John Ross, WR, Washington - Round 1
I had Cincinnati taking Ross in my final 2017 NFL Mock Draft, and it made a lot of sense as the Bengals missed Marvin Jones and Mohamed Sanu last year. Their offense also was in need of more explosion, and Ross certainly illustrated with Washington that he is a big-time playmaker with game-breaking speed. After the 2016 season, he set the combine record in the 40-yard dash.
Ross is a pure speed receiver who can stretch a defense vertically. He is fast at running down the field and is explosive off the line of scrimmage. Not only is he fast, but he is quick and sudden. Ross is very skilled at creating quick separation from cornerbacks because of his speed and quick-twitch athleticism. While Ross is a threat to challenge teams downfield, he is dangerous on short passes like slants, crosses and digs because of his ability to get open quickly. That also makes him valuable in the red zone despite his lack of big size.
Cornerbacks have a hard time running with Ross, and he is a threat to rip off yards in chunks with his run-after-the-catch skills. Ross is a sure-handed and natural receiver as a route-runner. He tracks the ball very well downfield and has late hands to reach out for receptions rather than tipping off defensive backs by extending too early.
Ross is short and lacks length, so he isn't going to be receiver who wins a lot of 50-50 passes against NFL cornerbacks. Ross also could have issues getting off jams from bigger press-man corners. Ross could play outside, but it wouldn't be surprising if he is used mostly from the slot.
One of the big concerns with Ross was durability, but he went to a great situation with Cincinnati as A.J. Green is the lead receiver, so Ross should be protected to a degree. Ross could be a dangerous threat on the other side of the field from Green. Ross may not become a boom pick as the No. 2 receiver and durability could limit him some at times, but he looks like a safe player to develop into a solid starter for Cincinnati.
2016: William Jackson, CB 2015: Paul Dawson, LB 2014: Darqueze Dennard, CB 2013: Tyler Eifert, TE
Most Likely To Bust
Carl Lawson, LB, Auburn - Round 4
The Bengals are one of the better drafting teams in the NFL, so it can be hard to project a pick who has real bust potential. Having a fourth-rounder go bust isn't a big deal; over 50 percent of fourth-round picks don't make it in the NFL. Still, Lawson stood out to me as a risky selection.
Since being a star recruit, there has been a lot of hype about Lawson. His college career was hampered by injuries for a few years before having his best season in 2016. The redshirt junior had only 30 tackles, but recorded nine sacks. Some in the media had projected Lawson as a first-round pick, including ESPN draft expert Todd McShay at the end of the college football season. However in the 2017 NFL Draft, Lawson slipped to the fourth round because teams across the league saw a flawed player with limitations.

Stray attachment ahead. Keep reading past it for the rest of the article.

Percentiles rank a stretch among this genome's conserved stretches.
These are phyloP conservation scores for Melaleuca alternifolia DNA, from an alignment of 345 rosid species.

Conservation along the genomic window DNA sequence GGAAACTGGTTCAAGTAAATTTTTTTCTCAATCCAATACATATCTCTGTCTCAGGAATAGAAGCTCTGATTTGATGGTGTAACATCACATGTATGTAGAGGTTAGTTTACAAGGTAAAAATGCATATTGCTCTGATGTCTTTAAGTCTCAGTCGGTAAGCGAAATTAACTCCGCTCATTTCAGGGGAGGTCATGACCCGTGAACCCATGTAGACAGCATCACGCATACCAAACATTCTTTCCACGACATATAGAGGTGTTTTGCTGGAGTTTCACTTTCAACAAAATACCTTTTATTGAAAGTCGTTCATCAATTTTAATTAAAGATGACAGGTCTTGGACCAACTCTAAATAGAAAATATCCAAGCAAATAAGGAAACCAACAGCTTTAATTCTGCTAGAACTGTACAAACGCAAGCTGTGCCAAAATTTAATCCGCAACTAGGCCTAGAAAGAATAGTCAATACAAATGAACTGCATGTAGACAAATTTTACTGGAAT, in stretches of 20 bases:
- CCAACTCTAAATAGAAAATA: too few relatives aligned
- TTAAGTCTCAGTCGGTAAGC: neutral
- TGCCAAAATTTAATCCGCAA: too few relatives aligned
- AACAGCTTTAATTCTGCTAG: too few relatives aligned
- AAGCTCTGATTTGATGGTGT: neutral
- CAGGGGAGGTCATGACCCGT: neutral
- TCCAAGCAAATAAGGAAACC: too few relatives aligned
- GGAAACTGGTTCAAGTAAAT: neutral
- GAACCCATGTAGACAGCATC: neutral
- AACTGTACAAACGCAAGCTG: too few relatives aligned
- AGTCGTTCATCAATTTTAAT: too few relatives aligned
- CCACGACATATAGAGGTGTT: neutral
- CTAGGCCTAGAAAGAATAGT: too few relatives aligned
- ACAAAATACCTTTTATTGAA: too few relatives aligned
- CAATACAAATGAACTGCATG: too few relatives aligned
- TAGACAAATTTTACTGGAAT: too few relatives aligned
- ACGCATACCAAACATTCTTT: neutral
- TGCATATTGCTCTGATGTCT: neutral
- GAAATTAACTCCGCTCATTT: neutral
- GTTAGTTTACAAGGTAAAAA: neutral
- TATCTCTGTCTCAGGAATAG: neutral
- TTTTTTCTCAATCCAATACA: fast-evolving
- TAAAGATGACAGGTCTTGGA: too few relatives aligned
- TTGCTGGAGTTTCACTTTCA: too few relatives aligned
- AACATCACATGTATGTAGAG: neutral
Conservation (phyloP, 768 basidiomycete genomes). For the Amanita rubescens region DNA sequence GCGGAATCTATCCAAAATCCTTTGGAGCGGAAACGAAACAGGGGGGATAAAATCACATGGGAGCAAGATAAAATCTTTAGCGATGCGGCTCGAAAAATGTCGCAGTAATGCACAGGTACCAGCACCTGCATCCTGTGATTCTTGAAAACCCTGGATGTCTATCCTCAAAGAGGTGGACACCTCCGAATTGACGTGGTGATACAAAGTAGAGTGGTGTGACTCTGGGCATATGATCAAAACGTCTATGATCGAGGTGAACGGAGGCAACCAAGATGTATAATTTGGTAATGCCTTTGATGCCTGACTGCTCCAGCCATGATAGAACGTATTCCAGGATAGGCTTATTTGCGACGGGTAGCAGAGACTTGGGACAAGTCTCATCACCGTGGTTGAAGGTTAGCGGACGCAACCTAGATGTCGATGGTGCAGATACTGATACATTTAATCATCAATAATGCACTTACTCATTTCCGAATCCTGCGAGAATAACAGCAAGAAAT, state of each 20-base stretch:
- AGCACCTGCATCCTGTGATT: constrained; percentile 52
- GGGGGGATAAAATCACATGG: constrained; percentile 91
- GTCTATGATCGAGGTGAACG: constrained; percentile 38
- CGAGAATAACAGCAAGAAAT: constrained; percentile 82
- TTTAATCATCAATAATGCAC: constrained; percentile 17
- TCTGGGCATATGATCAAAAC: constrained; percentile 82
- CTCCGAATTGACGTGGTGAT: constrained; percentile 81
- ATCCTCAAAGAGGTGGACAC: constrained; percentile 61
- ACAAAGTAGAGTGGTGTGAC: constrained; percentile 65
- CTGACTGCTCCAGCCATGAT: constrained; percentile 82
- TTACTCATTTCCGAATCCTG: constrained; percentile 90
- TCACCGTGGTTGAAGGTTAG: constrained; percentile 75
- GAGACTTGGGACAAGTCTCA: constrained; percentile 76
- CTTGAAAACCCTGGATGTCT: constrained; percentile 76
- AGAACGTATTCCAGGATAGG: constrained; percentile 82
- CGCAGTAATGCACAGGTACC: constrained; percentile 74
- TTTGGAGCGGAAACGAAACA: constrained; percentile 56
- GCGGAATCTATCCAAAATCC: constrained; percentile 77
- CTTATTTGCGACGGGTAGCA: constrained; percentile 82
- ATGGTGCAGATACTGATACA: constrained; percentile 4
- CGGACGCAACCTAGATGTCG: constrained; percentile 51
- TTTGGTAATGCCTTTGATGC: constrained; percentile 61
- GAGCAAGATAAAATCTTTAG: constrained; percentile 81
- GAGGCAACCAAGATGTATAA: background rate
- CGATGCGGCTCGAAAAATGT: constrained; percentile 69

In speaking with contacts at five teams, each team source independently described Lawson as being a limited player who they thought he was a very stiff pass-rusher. That stiffness, combined with his size and run-defense limitations hurt his draft grade. On top of that, there were serious medical red flags in his draft report. Those factors all contributed to Lawson being graded as a mid-rounder.
Cincinnati is starting Lawson out as an outside linebacker, but being an edge rusher is his best skill and will probably be the role in which he is used. I think Lawson is too stiff to play in space as an outside linebacker. Between his stiffness and durability issues, it wouldn't surprise me if Lawson ends up being a bust for Cincinnati.
2016: Nick Vigil, LB 2015: Tyler Kroft, TE 2014: Russell Bodine, C 2013: Shawn Williams, S
Potential Boom Pick
Joe Mixon, RB, Oklahoma - Round 2
Some team sources felt that Mixon was one of the best players in the 2017 NFL Draft, period. They thought he was on a par with Leonard Fournette as an elite running back prospect, and of course, the only reason why Mixon wasn't a first-round pick were his off-the-field issues with the controversy that followed him around them. As a player, it isn't a stretch to predict that Mixon will be a boom pick for Cincinnati.
Mixon is a great runner. He has a real burst to hit the hole and acceleration to get downfield. Mixon has good balance and patience that allow him to flow to the line before darting downfield. In the open field, Mixon is special. He is very elusive with quick feet to juke defenders and cut away from them. He sets up blocks and uses his size to pick up yards after contact. Mixon will power through arm tackles, and his legs don't go dead on contact. With his burst, Mixon is a dangerous threat to break runs downfield. He can run a little upright because of his height, but he does better staying at behind his pads while he's heading toward the line of scrimmage before getting higher as he breaks downfield.
As a receiver, Mixon is a superb prospect. He runs excellent routes to get open and has great hands. He makes juggling, difficult catches with soft hands to control the football. He is a real threat to make big plays in the passing game by running routes vertically down the sideline. With his skills as a receiver, Mixon could line up in the slot and should be a mismatch weapon who will be very valuable on third downs as an outlet receiver who can move the chains. Mixon has blocking potential for the NFL, but all college backs have a learning process for handling pro pass-rushers.